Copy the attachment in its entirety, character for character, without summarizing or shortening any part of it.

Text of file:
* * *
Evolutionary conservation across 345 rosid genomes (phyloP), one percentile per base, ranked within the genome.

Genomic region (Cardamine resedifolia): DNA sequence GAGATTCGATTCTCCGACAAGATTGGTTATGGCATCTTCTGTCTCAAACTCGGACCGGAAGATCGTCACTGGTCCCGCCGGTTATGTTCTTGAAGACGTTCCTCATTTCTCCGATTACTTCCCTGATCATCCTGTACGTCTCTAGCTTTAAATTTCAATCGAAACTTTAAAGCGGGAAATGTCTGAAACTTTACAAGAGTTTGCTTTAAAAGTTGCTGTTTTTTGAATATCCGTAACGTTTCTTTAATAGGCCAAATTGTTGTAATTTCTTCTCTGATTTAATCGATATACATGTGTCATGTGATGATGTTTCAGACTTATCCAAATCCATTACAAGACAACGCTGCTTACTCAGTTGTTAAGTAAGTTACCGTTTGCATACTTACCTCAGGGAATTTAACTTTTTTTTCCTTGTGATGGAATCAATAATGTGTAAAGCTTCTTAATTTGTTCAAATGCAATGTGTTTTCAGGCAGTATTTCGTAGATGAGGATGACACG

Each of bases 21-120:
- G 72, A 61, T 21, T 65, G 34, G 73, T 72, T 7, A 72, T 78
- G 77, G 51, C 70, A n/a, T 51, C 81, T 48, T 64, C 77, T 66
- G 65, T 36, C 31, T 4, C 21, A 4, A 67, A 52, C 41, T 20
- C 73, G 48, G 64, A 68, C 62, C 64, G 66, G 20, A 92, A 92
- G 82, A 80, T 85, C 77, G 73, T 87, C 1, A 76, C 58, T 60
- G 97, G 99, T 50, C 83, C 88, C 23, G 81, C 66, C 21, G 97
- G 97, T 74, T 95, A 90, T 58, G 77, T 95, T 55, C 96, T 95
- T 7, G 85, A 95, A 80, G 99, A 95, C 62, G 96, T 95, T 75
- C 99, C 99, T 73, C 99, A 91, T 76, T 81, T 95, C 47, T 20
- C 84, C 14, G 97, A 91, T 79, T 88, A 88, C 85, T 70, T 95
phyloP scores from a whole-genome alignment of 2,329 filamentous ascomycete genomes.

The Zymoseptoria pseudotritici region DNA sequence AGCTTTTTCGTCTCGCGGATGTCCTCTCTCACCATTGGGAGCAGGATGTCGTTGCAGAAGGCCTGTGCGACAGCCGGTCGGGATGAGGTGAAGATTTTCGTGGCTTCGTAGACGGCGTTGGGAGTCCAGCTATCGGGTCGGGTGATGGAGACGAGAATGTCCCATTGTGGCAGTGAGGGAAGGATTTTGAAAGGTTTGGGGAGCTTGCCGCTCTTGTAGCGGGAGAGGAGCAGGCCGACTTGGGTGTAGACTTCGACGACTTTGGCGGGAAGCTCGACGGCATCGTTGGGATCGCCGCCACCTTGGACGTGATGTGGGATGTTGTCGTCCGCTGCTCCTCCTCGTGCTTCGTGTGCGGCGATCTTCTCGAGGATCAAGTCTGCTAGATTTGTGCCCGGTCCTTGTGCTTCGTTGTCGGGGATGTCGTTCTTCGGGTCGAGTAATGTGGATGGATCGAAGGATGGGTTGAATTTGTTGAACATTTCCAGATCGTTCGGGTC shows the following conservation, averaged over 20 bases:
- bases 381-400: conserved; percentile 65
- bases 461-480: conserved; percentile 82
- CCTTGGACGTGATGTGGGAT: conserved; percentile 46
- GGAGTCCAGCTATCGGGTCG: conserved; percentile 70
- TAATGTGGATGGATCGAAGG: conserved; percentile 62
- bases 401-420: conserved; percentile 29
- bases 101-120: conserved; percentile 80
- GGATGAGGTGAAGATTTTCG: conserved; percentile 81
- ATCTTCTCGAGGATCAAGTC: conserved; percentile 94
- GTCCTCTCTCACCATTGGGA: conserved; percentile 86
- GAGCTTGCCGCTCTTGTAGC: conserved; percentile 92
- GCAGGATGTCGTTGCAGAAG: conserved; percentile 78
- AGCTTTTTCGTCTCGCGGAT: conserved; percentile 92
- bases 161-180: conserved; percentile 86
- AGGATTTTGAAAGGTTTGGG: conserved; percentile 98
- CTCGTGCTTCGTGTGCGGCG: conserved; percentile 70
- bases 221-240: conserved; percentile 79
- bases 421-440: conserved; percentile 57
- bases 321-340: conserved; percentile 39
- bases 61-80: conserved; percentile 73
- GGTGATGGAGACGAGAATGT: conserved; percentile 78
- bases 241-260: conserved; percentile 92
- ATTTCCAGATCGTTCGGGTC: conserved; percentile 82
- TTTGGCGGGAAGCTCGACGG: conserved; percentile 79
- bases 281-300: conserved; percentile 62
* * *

Evolutionary conservation across 345 rosid genomes (phyloP), one percentile per base, ranked within the genome.

Genomic region (Cardamine resedifolia): DNA sequence GAGATTCGATTCTCCGACAAGATTGGTTATGGCATCTTCTGTCTCAAACTCGGACCGGAAGATCGTCACTGGTCCCGCCGGTTATGTTCTTGAAGACGTTCCTCATTTCTCCGATTACTTCCCTGATCATCCTGTACGTCTCTAGCTTTAAATTTCAATCGAAACTTTAAAGCGGGAAATGTCTGAAACTTTACAAGAGTTTGCTTTAAAAGTTGCTGTTTTTTGAATATCCGTAACGTTTCTTTAATAGGCCAAATTGTTGTAATTTCTTCTCTGATTTAATCGATATACATGTGTCATGTGATGATGTTTCAGACTTATCCAAATCCATTACAAGACAACGCTGCTTACTCAGTTGTTAAGTAAGTTACCGTTTGCATACTTACCTCAGGGAATTTAACTTTTTTTTCCTTGTGATGGAATCAATAATGTGTAAAGCTTCTTAATTTGTTCAAATGCAATGTGTTTTCAGGCAGTATTTCGTAGATGAGGATGACACG

Each of bases 21-120:
- G 72, A 61, T 21, T 65, G 34, G 73, T 72, T 7, A 72, T 78
- G 77, G 51, C 70, A n/a, T 51, C 81, T 48, T 64, C 77, T 66
- G 65, T 36, C 31, T 4, C 21, A 4, A 67, A 52, C 41, T 20
- C 73, G 48, G 64, A 68, C 62, C 64, G 66, G 20, A 92, A 92
- G 82, A 80, T 85, C 77, G 73, T 87, C 1, A 76, C 58, T 60
- G 97, G 99, T 50, C 83, C 88, C 23, G 81, C 66, C 21, G 97
- G 97, T 74, T 95, A 90, T 58, G 77, T 95, T 55, C 96, T 95
- T 7, G 85, A 95, A 80, G 99, A 95, C 62, G 96, T 95, T 75
- C 99, C 99, T 73, C 99, A 91, T 76, T 81, T 95, C 47, T 20
- C 84, C 14, G 97, A 91, T 79, T 88, A 88, C 85, T 70, T 95
phyloP scores from a whole-genome alignment of 2,329 filamentous ascomycete genomes.

The Zymoseptoria pseudotritici region DNA sequence AGCTTTTTCGTCTCGCGGATGTCCTCTCTCACCATTGGGAGCAGGATGTCGTTGCAGAAGGCCTGTGCGACAGCCGGTCGGGATGAGGTGAAGATTTTCGTGGCTTCGTAGACGGCGTTGGGAGTCCAGCTATCGGGTCGGGTGATGGAGACGAGAATGTCCCATTGTGGCAGTGAGGGAAGGATTTTGAAAGGTTTGGGGAGCTTGCCGCTCTTGTAGCGGGAGAGGAGCAGGCCGACTTGGGTGTAGACTTCGACGACTTTGGCGGGAAGCTCGACGGCATCGTTGGGATCGCCGCCACCTTGGACGTGATGTGGGATGTTGTCGTCCGCTGCTCCTCCTCGTGCTTCGTGTGCGGCGATCTTCTCGAGGATCAAGTCTGCTAGATTTGTGCCCGGTCCTTGTGCTTCGTTGTCGGGGATGTCGTTCTTCGGGTCGAGTAATGTGGATGGATCGAAGGATGGGTTGAATTTGTTGAACATTTCCAGATCGTTCGGGTC shows the following conservation, averaged over 20 bases:
- bases 381-400: conserved; percentile 65
- bases 461-480: conserved; percentile 82
- CCTTGGACGTGATGTGGGAT: conserved; percentile 46
- GGAGTCCAGCTATCGGGTCG: conserved; percentile 70
- TAATGTGGATGGATCGAAGG: conserved; percentile 62
- bases 401-420: conserved; percentile 29
- bases 101-120: conserved; percentile 80
- GGATGAGGTGAAGATTTTCG: conserved; percentile 81
- ATCTTCTCGAGGATCAAGTC: conserved; percentile 94
- GTCCTCTCTCACCATTGGGA: conserved; percentile 86
- GAGCTTGCCGCTCTTGTAGC: conserved; percentile 92
- GCAGGATGTCGTTGCAGAAG: conserved; percentile 78
- AGCTTTTTCGTCTCGCGGAT: conserved; percentile 92
- bases 161-180: conserved; percentile 86
- AGGATTTTGAAAGGTTTGGG: conserved; percentile 98
- CTCGTGCTTCGTGTGCGGCG: conserved; percentile 70
- bases 221-240: conserved; percentile 79
- bases 421-440: conserved; percentile 57
- bases 321-340: conserved; percentile 39
- bases 61-80: conserved; percentile 73
- GGTGATGGAGACGAGAATGT: conserved; percentile 78
- bases 241-260: conserved; percentile 92
- ATTTCCAGATCGTTCGGGTC: conserved; percentile 82
- TTTGGCGGGAAGCTCGACGG: conserved; percentile 79
- bases 281-300: conserved; percentile 62